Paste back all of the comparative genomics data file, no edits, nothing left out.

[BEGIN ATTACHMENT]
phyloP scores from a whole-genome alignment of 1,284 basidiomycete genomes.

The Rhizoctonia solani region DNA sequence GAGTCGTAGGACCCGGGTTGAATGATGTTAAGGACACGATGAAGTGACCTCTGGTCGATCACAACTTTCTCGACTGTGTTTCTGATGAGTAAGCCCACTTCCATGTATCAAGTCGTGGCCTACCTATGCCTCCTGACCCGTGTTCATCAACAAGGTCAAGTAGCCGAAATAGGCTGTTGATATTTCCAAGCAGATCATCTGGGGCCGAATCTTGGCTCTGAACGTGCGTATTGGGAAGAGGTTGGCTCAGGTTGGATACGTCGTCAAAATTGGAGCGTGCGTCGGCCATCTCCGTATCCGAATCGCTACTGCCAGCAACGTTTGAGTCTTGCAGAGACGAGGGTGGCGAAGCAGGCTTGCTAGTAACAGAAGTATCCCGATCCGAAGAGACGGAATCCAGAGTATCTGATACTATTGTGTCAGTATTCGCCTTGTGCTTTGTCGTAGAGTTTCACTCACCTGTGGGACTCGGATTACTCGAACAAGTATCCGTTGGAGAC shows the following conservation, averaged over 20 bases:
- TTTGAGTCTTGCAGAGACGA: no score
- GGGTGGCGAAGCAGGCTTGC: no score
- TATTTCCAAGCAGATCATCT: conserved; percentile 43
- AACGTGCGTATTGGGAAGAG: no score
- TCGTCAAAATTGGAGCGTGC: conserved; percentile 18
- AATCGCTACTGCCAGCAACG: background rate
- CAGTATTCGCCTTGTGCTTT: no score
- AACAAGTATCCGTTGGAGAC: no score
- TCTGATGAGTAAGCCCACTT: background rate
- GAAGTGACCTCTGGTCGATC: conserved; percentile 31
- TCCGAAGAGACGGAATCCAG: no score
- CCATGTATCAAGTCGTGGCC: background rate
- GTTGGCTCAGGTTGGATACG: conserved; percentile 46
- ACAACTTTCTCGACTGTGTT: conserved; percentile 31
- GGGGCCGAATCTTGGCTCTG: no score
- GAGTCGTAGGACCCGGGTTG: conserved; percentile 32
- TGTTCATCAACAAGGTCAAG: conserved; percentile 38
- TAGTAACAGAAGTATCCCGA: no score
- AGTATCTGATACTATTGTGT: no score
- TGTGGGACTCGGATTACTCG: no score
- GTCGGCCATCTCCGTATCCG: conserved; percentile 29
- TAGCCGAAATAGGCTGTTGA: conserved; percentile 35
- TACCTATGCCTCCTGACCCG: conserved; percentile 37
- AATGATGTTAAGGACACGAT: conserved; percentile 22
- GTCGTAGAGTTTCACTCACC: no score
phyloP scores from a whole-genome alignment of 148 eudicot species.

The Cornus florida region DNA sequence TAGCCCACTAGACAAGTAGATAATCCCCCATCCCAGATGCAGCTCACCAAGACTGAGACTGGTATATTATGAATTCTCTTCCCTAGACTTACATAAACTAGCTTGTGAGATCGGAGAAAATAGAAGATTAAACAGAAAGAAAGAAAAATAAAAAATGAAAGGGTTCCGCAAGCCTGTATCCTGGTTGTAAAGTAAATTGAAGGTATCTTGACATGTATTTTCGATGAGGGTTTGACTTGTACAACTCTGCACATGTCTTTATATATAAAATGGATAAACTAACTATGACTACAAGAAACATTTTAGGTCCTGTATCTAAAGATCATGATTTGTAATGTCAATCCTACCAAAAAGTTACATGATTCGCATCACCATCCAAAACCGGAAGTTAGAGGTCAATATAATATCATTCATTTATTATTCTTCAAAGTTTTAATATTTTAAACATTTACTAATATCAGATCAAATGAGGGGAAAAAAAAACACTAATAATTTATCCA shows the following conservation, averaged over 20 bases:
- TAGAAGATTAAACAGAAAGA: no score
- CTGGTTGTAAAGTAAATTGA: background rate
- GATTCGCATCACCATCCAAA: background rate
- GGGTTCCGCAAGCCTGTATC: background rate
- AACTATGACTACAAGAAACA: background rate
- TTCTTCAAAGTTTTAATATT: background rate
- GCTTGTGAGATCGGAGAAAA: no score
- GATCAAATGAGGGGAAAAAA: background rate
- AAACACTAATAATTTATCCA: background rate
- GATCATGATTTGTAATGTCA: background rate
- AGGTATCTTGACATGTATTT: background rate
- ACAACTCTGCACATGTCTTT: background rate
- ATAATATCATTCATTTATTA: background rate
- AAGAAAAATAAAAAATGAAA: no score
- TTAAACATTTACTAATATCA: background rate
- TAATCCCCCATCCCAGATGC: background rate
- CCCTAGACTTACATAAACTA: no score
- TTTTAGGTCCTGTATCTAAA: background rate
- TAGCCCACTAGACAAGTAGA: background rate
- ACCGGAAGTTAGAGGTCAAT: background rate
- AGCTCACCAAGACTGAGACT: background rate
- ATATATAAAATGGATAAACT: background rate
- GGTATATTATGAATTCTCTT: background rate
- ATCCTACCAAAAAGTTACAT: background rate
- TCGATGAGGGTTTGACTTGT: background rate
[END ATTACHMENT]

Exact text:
phyloP scores from a whole-genome alignment of 1,284 basidiomycete genomes.

The Rhizoctonia solani region DNA sequence GAGTCGTAGGACCCGGGTTGAATGATGTTAAGGACACGATGAAGTGACCTCTGGTCGATCACAACTTTCTCGACTGTGTTTCTGATGAGTAAGCCCACTTCCATGTATCAAGTCGTGGCCTACCTATGCCTCCTGACCCGTGTTCATCAACAAGGTCAAGTAGCCGAAATAGGCTGTTGATATTTCCAAGCAGATCATCTGGGGCCGAATCTTGGCTCTGAACGTGCGTATTGGGAAGAGGTTGGCTCAGGTTGGATACGTCGTCAAAATTGGAGCGTGCGTCGGCCATCTCCGTATCCGAATCGCTACTGCCAGCAACGTTTGAGTCTTGCAGAGACGAGGGTGGCGAAGCAGGCTTGCTAGTAACAGAAGTATCCCGATCCGAAGAGACGGAATCCAGAGTATCTGATACTATTGTGTCAGTATTCGCCTTGTGCTTTGTCGTAGAGTTTCACTCACCTGTGGGACTCGGATTACTCGAACAAGTATCCGTTGGAGAC shows the following conservation, averaged over 20 bases:
- TTTGAGTCTTGCAGAGACGA: no score
- GGGTGGCGAAGCAGGCTTGC: no score
- TATTTCCAAGCAGATCATCT: conserved; percentile 43
- AACGTGCGTATTGGGAAGAG: no score
- TCGTCAAAATTGGAGCGTGC: conserved; percentile 18
- AATCGCTACTGCCAGCAACG: background rate
- CAGTATTCGCCTTGTGCTTT: no score
- AACAAGTATCCGTTGGAGAC: no score
- TCTGATGAGTAAGCCCACTT: background rate
- GAAGTGACCTCTGGTCGATC: conserved; percentile 31
- TCCGAAGAGACGGAATCCAG: no score
- CCATGTATCAAGTCGTGGCC: background rate
- GTTGGCTCAGGTTGGATACG: conserved; percentile 46
- ACAACTTTCTCGACTGTGTT: conserved; percentile 31
- GGGGCCGAATCTTGGCTCTG: no score
- GAGTCGTAGGACCCGGGTTG: conserved; percentile 32
- TGTTCATCAACAAGGTCAAG: conserved; percentile 38
- TAGTAACAGAAGTATCCCGA: no score
- AGTATCTGATACTATTGTGT: no score
- TGTGGGACTCGGATTACTCG: no score
- GTCGGCCATCTCCGTATCCG: conserved; percentile 29
- TAGCCGAAATAGGCTGTTGA: conserved; percentile 35
- TACCTATGCCTCCTGACCCG: conserved; percentile 37
- AATGATGTTAAGGACACGAT: conserved; percentile 22
- GTCGTAGAGTTTCACTCACC: no score
phyloP scores from a whole-genome alignment of 148 eudicot species.

The Cornus florida region DNA sequence TAGCCCACTAGACAAGTAGATAATCCCCCATCCCAGATGCAGCTCACCAAGACTGAGACTGGTATATTATGAATTCTCTTCCCTAGACTTACATAAACTAGCTTGTGAGATCGGAGAAAATAGAAGATTAAACAGAAAGAAAGAAAAATAAAAAATGAAAGGGTTCCGCAAGCCTGTATCCTGGTTGTAAAGTAAATTGAAGGTATCTTGACATGTATTTTCGATGAGGGTTTGACTTGTACAACTCTGCACATGTCTTTATATATAAAATGGATAAACTAACTATGACTACAAGAAACATTTTAGGTCCTGTATCTAAAGATCATGATTTGTAATGTCAATCCTACCAAAAAGTTACATGATTCGCATCACCATCCAAAACCGGAAGTTAGAGGTCAATATAATATCATTCATTTATTATTCTTCAAAGTTTTAATATTTTAAACATTTACTAATATCAGATCAAATGAGGGGAAAAAAAAACACTAATAATTTATCCA shows the following conservation, averaged over 20 bases:
- TAGAAGATTAAACAGAAAGA: no score
- CTGGTTGTAAAGTAAATTGA: background rate
- GATTCGCATCACCATCCAAA: background rate
- GGGTTCCGCAAGCCTGTATC: background rate
- AACTATGACTACAAGAAACA: background rate
- TTCTTCAAAGTTTTAATATT: background rate
- GCTTGTGAGATCGGAGAAAA: no score
- GATCAAATGAGGGGAAAAAA: background rate
- AAACACTAATAATTTATCCA: background rate
- GATCATGATTTGTAATGTCA: background rate
- AGGTATCTTGACATGTATTT: background rate
- ACAACTCTGCACATGTCTTT: background rate
- ATAATATCATTCATTTATTA: background rate
- AAGAAAAATAAAAAATGAAA: no score
- TTAAACATTTACTAATATCA: background rate
- TAATCCCCCATCCCAGATGC: background rate
- CCCTAGACTTACATAAACTA: no score
- TTTTAGGTCCTGTATCTAAA: background rate
- TAGCCCACTAGACAAGTAGA: background rate
- ACCGGAAGTTAGAGGTCAAT: background rate
- AGCTCACCAAGACTGAGACT: background rate
- ATATATAAAATGGATAAACT: background rate
- GGTATATTATGAATTCTCTT: background rate
- ATCCTACCAAAAAGTTACAT: background rate
- TCGATGAGGGTTTGACTTGT: background rate